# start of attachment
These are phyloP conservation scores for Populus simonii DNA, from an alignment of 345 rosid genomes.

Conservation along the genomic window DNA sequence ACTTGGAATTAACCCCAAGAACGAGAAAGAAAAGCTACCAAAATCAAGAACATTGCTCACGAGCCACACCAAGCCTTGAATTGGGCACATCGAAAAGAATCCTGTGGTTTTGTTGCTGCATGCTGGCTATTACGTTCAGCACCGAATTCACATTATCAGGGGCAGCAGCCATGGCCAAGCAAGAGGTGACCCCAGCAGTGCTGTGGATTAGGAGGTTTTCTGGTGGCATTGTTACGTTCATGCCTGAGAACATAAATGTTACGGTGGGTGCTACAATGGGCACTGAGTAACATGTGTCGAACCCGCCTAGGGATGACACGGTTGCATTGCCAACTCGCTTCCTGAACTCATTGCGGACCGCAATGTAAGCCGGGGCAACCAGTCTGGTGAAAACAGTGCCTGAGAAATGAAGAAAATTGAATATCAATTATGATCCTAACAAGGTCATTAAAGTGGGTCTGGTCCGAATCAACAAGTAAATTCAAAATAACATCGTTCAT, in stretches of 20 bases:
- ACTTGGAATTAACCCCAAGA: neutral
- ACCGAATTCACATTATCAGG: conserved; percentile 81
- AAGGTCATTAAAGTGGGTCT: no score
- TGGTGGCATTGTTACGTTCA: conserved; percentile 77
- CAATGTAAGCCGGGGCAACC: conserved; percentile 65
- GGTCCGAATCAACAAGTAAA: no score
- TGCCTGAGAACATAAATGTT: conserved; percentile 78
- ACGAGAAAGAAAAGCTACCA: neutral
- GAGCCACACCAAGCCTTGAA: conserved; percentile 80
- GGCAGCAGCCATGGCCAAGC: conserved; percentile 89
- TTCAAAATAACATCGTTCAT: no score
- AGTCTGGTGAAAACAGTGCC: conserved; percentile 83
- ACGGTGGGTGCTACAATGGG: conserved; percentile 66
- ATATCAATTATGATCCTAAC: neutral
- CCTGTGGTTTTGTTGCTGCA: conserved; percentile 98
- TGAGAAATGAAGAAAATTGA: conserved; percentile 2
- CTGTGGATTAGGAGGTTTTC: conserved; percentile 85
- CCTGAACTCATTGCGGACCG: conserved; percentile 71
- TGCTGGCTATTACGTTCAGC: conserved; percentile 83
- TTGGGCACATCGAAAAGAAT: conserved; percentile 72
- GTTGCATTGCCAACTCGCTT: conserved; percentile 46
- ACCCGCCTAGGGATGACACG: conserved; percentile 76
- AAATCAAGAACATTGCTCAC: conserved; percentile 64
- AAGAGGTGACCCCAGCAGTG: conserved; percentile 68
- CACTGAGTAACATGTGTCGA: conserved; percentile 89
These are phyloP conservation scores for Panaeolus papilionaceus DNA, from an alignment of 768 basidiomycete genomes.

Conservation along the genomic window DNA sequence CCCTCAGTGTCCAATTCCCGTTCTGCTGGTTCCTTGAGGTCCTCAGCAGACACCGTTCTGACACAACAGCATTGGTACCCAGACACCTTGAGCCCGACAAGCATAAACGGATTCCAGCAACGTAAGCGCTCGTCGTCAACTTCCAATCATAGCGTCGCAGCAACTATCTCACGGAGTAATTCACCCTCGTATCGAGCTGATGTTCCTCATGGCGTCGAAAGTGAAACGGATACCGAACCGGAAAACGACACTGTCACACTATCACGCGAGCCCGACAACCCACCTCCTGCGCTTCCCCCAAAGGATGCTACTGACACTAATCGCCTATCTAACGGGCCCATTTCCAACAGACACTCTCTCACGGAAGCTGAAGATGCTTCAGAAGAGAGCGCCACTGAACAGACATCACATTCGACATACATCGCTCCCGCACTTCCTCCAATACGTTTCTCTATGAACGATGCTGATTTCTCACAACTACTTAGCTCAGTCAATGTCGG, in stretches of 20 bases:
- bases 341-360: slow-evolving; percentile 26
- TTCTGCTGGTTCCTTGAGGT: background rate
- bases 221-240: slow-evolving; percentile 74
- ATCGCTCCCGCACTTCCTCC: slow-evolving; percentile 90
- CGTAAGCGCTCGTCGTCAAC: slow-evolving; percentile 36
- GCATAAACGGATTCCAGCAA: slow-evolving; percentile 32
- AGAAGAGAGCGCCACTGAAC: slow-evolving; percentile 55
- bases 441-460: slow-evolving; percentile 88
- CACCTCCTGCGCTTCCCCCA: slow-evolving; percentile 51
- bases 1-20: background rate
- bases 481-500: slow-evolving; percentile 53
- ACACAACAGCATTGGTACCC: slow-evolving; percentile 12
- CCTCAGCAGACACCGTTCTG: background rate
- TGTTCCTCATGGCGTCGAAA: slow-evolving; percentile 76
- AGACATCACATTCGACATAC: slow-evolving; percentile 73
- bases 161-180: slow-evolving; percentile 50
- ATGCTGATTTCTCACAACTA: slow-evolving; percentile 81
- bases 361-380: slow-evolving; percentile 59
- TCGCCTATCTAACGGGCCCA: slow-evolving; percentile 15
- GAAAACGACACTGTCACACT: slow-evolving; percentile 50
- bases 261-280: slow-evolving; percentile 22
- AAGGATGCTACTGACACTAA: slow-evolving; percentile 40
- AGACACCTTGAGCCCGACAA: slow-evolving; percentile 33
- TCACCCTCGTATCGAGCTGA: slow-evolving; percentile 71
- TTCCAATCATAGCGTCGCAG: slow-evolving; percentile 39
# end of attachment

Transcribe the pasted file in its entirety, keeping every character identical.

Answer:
These are phyloP conservation scores for Populus simonii DNA, from an alignment of 345 rosid genomes.

Conservation along the genomic window DNA sequence ACTTGGAATTAACCCCAAGAACGAGAAAGAAAAGCTACCAAAATCAAGAACATTGCTCACGAGCCACACCAAGCCTTGAATTGGGCACATCGAAAAGAATCCTGTGGTTTTGTTGCTGCATGCTGGCTATTACGTTCAGCACCGAATTCACATTATCAGGGGCAGCAGCCATGGCCAAGCAAGAGGTGACCCCAGCAGTGCTGTGGATTAGGAGGTTTTCTGGTGGCATTGTTACGTTCATGCCTGAGAACATAAATGTTACGGTGGGTGCTACAATGGGCACTGAGTAACATGTGTCGAACCCGCCTAGGGATGACACGGTTGCATTGCCAACTCGCTTCCTGAACTCATTGCGGACCGCAATGTAAGCCGGGGCAACCAGTCTGGTGAAAACAGTGCCTGAGAAATGAAGAAAATTGAATATCAATTATGATCCTAACAAGGTCATTAAAGTGGGTCTGGTCCGAATCAACAAGTAAATTCAAAATAACATCGTTCAT, in stretches of 20 bases:
- ACTTGGAATTAACCCCAAGA: neutral
- ACCGAATTCACATTATCAGG: conserved; percentile 81
- AAGGTCATTAAAGTGGGTCT: no score
- TGGTGGCATTGTTACGTTCA: conserved; percentile 77
- CAATGTAAGCCGGGGCAACC: conserved; percentile 65
- GGTCCGAATCAACAAGTAAA: no score
- TGCCTGAGAACATAAATGTT: conserved; percentile 78
- ACGAGAAAGAAAAGCTACCA: neutral
- GAGCCACACCAAGCCTTGAA: conserved; percentile 80
- GGCAGCAGCCATGGCCAAGC: conserved; percentile 89
- TTCAAAATAACATCGTTCAT: no score
- AGTCTGGTGAAAACAGTGCC: conserved; percentile 83
- ACGGTGGGTGCTACAATGGG: conserved; percentile 66
- ATATCAATTATGATCCTAAC: neutral
- CCTGTGGTTTTGTTGCTGCA: conserved; percentile 98
- TGAGAAATGAAGAAAATTGA: conserved; percentile 2
- CTGTGGATTAGGAGGTTTTC: conserved; percentile 85
- CCTGAACTCATTGCGGACCG: conserved; percentile 71
- TGCTGGCTATTACGTTCAGC: conserved; percentile 83
- TTGGGCACATCGAAAAGAAT: conserved; percentile 72
- GTTGCATTGCCAACTCGCTT: conserved; percentile 46
- ACCCGCCTAGGGATGACACG: conserved; percentile 76
- AAATCAAGAACATTGCTCAC: conserved; percentile 64
- AAGAGGTGACCCCAGCAGTG: conserved; percentile 68
- CACTGAGTAACATGTGTCGA: conserved; percentile 89
These are phyloP conservation scores for Panaeolus papilionaceus DNA, from an alignment of 768 basidiomycete genomes.

Conservation along the genomic window DNA sequence CCCTCAGTGTCCAATTCCCGTTCTGCTGGTTCCTTGAGGTCCTCAGCAGACACCGTTCTGACACAACAGCATTGGTACCCAGACACCTTGAGCCCGACAAGCATAAACGGATTCCAGCAACGTAAGCGCTCGTCGTCAACTTCCAATCATAGCGTCGCAGCAACTATCTCACGGAGTAATTCACCCTCGTATCGAGCTGATGTTCCTCATGGCGTCGAAAGTGAAACGGATACCGAACCGGAAAACGACACTGTCACACTATCACGCGAGCCCGACAACCCACCTCCTGCGCTTCCCCCAAAGGATGCTACTGACACTAATCGCCTATCTAACGGGCCCATTTCCAACAGACACTCTCTCACGGAAGCTGAAGATGCTTCAGAAGAGAGCGCCACTGAACAGACATCACATTCGACATACATCGCTCCCGCACTTCCTCCAATACGTTTCTCTATGAACGATGCTGATTTCTCACAACTACTTAGCTCAGTCAATGTCGG, in stretches of 20 bases:
- bases 341-360: slow-evolving; percentile 26
- TTCTGCTGGTTCCTTGAGGT: background rate
- bases 221-240: slow-evolving; percentile 74
- ATCGCTCCCGCACTTCCTCC: slow-evolving; percentile 90
- CGTAAGCGCTCGTCGTCAAC: slow-evolving; percentile 36
- GCATAAACGGATTCCAGCAA: slow-evolving; percentile 32
- AGAAGAGAGCGCCACTGAAC: slow-evolving; percentile 55
- bases 441-460: slow-evolving; percentile 88
- CACCTCCTGCGCTTCCCCCA: slow-evolving; percentile 51
- bases 1-20: background rate
- bases 481-500: slow-evolving; percentile 53
- ACACAACAGCATTGGTACCC: slow-evolving; percentile 12
- CCTCAGCAGACACCGTTCTG: background rate
- TGTTCCTCATGGCGTCGAAA: slow-evolving; percentile 76
- AGACATCACATTCGACATAC: slow-evolving; percentile 73
- bases 161-180: slow-evolving; percentile 50
- ATGCTGATTTCTCACAACTA: slow-evolving; percentile 81
- bases 361-380: slow-evolving; percentile 59
- TCGCCTATCTAACGGGCCCA: slow-evolving; percentile 15
- GAAAACGACACTGTCACACT: slow-evolving; percentile 50
- bases 261-280: slow-evolving; percentile 22
- AAGGATGCTACTGACACTAA: slow-evolving; percentile 40
- AGACACCTTGAGCCCGACAA: slow-evolving; percentile 33
- TCACCCTCGTATCGAGCTGA: slow-evolving; percentile 71
- TTCCAATCATAGCGTCGCAG: slow-evolving; percentile 39